We're conditioned by Hollywood to picture hit men as cool, efficient characters with fascinating quirks. In Get Shorty, for example, John Travolta played Chili Palmer, a Mafia killer working the streets of New York City and Miami. When he wasn't whacking someone, Palmer memorized films and plotted to become an LA producer.
Michael Allan Lamb might not have Chili Palmer's intelligence and ambition, but the real-life Southern California killer could teach Palmer a thing or two about poise. On July 10, when a jury convicted Lamb and pal Jacob Anthony Rump of the gang-ordered 2002 execution of Scott Miller and the subsequent attempted murder of a cop, the two defendants smiled and snorted at each other.
The Public Enemy Number One (PENI) Death Squad white supremacist wasn't done signaling his contempt for the system. On July 31, after less than three days of deliberations, that same seven-man, five-woman jury announced it had "hopelessly deadlocked" on whether Lamb deserved a one-way ticket to San Quentin State Prison's notorious "Death Row." Did the 33-year-old petty thief/drug dealer/hit man shout in joy? Nope. After smirking at his publicly supplied defense team, Lamb slowly raised his left hand, studied his fingernails and coldly glanced back at the murder victim's mother.
Before the odd ending to a sensational, often graphic trial steeped in Nazism, illicit drugs and violence, Superior Court Judge William R. Froeberg asked the jury if there was "anything" the court could provide that might help resolve the deadlock. Without hesitating, the foreman replied, "No, sir." During a poll of jurors, all but one juror agreed with the sentiment.
According to the foreman, the final tally was six jurors for the death penalty, five for life in prison and one who couldn't decide. Minutes later, Froeberg thanked the exhausted-looking panel for their service and asked them to feel proud of their individual decisions. Before excusing them, the judge even suggested some might want to seek emotional counseling after almost three months on the case. One juror, a woman, nodded affirmatively.
Lamb, who is covered in pro-Nazi tattoos including swastikas, will remain a resident of the Orange County Jail for now. Ebrahim Baytieh has until an Aug. 21 hearing to announce if he'll call a new jury to hear the penalty phase. Most courthouse observers will be startled if he accepts the deadlock. During the case, Baytieh, one of the stars in the district attorney's office, described Lamb as a "coward," a "vicious . . . black-hearted killer" who "is pure evil."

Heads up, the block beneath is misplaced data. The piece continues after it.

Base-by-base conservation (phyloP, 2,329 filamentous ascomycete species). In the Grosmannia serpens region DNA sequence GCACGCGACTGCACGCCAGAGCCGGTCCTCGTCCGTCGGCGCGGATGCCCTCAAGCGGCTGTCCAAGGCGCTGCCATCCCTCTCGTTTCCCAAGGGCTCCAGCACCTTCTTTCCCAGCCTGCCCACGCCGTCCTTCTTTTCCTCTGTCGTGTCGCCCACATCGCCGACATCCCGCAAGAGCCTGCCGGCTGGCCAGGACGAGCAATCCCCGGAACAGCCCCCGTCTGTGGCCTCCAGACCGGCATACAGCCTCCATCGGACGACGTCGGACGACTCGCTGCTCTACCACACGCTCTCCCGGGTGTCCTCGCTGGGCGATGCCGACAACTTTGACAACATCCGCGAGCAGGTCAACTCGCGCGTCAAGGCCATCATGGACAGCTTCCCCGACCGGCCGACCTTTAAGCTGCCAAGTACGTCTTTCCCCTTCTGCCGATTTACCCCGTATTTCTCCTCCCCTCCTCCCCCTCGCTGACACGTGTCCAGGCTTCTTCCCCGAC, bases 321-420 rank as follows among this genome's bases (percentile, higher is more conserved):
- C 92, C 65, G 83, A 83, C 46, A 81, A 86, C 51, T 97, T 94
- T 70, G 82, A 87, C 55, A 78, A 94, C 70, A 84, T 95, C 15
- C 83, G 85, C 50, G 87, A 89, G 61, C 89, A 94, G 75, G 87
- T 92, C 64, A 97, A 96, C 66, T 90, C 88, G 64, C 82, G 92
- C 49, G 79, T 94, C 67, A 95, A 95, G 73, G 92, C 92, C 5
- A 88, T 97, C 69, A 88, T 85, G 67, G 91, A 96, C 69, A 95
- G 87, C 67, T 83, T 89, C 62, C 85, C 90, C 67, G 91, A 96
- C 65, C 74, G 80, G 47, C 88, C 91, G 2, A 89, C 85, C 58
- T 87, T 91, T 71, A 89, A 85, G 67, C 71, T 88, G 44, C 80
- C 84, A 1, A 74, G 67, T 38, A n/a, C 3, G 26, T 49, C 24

On orders from PENI prison bosses, Lamb and Rump ambushed Miller in an Anaheim apartment-complex parking lot. The pair called themselves a "precision-tuned machine" in private correspondence with each other. In reality, they were slightly more mentally agile than the two men in Dumb & Dumber. After killing Miller, they went on a three-day methamphetamine binge and were caught in a stolen car with the murder weapon. At one point, Billy Joe Johnson, another PENI killer already in prison for decades, testified weakly that he killed Miller.
Lamb's credentials as a thug are solid. In addition to the latest convictions, he stabbed another inmate twice in the neck before casually walking away; beat another inmate on gang orders; told a guard, "Shank you later"; sold illegal drugs at a grade school; espouses the greatness of Adolf Hitler; calls himself the "Hollywood Hit Man"; and threatened to attack a Texas man who innocently wore skinhead-favored boots at a local beach.
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"He looks in the mirror and sees the reflection of a man who does evil, a man who hates," Baytieh told jurors before they deliberated. "He likes to play God. He deserves to be on Death Row."
Defense lawyers Marlin Stapleton and Kristen Erickson argued that life in prison ensures Lamb will never "enjoy the pleasures of life again." They said Lamb had awful, drug-abusing parents when he grew up in Cerritos and Dana Point in the 1980s and that he was ruined further by incarceration as a teen and by drug use. And yet, Lamb still finds ways to "laugh and comfort his two younger brothers," they noted.
"Understand what he's walked through," Erickson told the jury. "Does his life have anything redeemable to you? Is his crime so heinous that he's the worst of worst? He isn't evil and sadistic. He still offers goodness to the people who love him. This is truly an American tragedy."